Bloomberg unveils gun control plan to stop massacres

Michael Bloomberg vowed Thursday to re-institute a federal assault weapons ban and require more rigorous background checks and licensing to obtain firearms if he’s elected president.

The billionaire former mayor, who recently launched his 2020 Democratic primary bid, laid out the gun control agenda during an event in Aurora, Colorado — where a deranged man killed 12 in a movie theater in 2012.

In addition to the assault weapons ban, Bloomberg called for raising the age to buy a gun from 18 to 21, the same for purchasing booze.

He would also require every gun buyer to obtain a permit before making a purchase and require a 48-hour waiting period.

Background checks would cover private sales and gun shows, and domestic abusers also would be denied access to firearms, according to Bloomberg.

Bloomberg would also urge Congress to approve the so-called “Red Flag” law adopted in New York and Colorado that allows authorities to remove firearms from persons who pose a danger to themselves and others, and increase screening to prevent deranged individuals from getting a gun in the first place.

Family members of shooting victims also spoke — and he landed some endorsements, including from Colorado state Rep. Tom Sullivan, whose son, Alex, was killed in the Aurora theater shooting massacre.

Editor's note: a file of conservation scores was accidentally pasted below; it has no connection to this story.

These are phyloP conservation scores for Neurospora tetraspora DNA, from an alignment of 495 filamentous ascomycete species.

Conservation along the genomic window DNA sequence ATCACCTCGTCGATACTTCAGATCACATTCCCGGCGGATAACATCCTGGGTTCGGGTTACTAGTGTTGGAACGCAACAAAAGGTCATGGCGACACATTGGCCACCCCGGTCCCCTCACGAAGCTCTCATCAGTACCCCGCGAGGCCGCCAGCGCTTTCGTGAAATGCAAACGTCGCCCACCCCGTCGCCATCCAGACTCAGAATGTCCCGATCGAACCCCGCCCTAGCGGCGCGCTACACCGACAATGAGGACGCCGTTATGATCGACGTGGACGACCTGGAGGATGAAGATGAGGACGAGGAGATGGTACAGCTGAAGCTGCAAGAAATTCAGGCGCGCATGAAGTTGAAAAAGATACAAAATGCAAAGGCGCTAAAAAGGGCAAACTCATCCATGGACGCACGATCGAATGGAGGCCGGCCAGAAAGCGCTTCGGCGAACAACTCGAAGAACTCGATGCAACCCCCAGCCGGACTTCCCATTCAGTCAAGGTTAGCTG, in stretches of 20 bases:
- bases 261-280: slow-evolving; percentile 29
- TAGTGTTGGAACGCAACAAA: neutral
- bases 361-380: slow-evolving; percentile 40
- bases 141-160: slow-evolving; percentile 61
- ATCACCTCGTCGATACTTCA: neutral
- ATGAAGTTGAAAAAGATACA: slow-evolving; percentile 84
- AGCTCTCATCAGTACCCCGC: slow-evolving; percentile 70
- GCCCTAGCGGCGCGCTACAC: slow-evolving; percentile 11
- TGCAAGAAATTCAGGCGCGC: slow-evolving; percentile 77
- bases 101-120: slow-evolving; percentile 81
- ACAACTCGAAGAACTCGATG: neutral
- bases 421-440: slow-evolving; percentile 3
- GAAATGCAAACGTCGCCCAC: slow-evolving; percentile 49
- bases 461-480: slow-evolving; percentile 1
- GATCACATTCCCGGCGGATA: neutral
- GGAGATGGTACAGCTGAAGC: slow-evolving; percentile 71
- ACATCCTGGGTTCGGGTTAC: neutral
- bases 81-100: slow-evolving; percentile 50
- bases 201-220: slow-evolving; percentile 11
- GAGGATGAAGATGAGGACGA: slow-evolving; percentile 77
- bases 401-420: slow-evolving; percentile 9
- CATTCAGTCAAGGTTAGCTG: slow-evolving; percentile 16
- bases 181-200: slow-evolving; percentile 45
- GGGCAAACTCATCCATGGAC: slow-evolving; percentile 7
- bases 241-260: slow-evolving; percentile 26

Bloomberg, a gun control advocate during his three terms as mayor and who later founded or bankrolled several gun safety groups including Everytown for Gun Safety, rattled off statistics on thousands of people killed every year from firearms — including from suicides.

“This has to stop,” he said.

He said it was “disgraceful” that some politicians dismiss gun violence as just a “black and Latino” problem.

“I’m running for president to stop this national madness,” said Bloomberg, who last month announced his bid for the Democratic Party nomination.

Bloomberg said President Trump is beholden to the National Rifle Association but also criticized Democrats for being weak-kneed on gun safety. He noted when Barack Obama was elected president and fellow Democrats controlled both houses of Congress for two years, they didn’t pass stricter gun control measures.

He recalled as mayor the difficult task of consoling family members whose loved ones were killed by gun violence.

“Donald Trump seems to accept this violence and pain,” he said.

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